You know how some actors are really good at playing the bad guy (i.e., James Woods). We might say something like, "They picked that actor because he likes playing the bad guy." That's the kind of conversation we had recently. Except, when you speak two languages it's easy to get your languages confused. The word "moleste" in Spanish, means "bothered" or "bugged" in English. So, even though it sounds just like "molested," it is not what it sounds like. Recently, we were all watching T.V. and there was a girl on the screen who looked bothered--a little bit angry. Consequently, Colton said something like, "Boy, they must have picked her because she likes looking molested."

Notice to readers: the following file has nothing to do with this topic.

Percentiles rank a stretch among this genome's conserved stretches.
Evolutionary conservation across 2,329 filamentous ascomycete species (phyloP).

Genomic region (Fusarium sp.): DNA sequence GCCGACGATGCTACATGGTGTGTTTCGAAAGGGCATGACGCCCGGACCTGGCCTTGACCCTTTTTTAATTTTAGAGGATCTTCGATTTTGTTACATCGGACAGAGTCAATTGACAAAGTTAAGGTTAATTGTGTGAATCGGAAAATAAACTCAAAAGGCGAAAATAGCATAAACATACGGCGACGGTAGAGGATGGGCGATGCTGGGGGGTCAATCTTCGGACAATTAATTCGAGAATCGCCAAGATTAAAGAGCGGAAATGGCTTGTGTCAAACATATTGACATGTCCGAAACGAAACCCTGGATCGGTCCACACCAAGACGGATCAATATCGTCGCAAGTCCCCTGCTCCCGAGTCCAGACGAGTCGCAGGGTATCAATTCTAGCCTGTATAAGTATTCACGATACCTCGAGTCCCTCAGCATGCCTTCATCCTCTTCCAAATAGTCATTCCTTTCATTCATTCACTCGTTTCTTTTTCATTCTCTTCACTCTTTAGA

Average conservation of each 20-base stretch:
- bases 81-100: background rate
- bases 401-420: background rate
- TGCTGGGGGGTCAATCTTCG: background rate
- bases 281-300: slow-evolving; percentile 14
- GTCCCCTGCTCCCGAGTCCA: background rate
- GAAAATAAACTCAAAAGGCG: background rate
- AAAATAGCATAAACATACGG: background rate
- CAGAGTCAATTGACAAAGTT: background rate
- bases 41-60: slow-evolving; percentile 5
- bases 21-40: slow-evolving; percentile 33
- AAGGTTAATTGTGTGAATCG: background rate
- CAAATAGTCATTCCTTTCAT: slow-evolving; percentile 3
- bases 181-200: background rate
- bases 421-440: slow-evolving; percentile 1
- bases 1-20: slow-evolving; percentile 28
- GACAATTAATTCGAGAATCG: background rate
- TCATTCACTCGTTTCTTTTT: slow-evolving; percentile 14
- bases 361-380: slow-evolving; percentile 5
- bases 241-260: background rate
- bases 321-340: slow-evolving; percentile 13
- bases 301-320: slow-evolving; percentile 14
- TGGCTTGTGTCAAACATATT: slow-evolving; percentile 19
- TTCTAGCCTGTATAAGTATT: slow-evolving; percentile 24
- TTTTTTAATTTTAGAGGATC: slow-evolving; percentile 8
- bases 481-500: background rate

There was a moment of silence, then I said, "I think you mean she likes looking bothered."

Ah, we make those kind of mistakes in Spanish every day!

Wednesday, November 07, 2007

Questions about a missionary's life

Our good friend Jonette McMasters leads the BGMC (Boys and Girls Missionary Crusade) group at Akron-Springfield A/G. She's teaching the kids to have a heart for missions. We are grateful for Jonette's friendship, support and the legacy she's building in the kids. (Thanks Jonette!) In order to educate them about missions, the kids wrote some questions to Lena. Here are a couple of her answers:

What is Costa Rica like?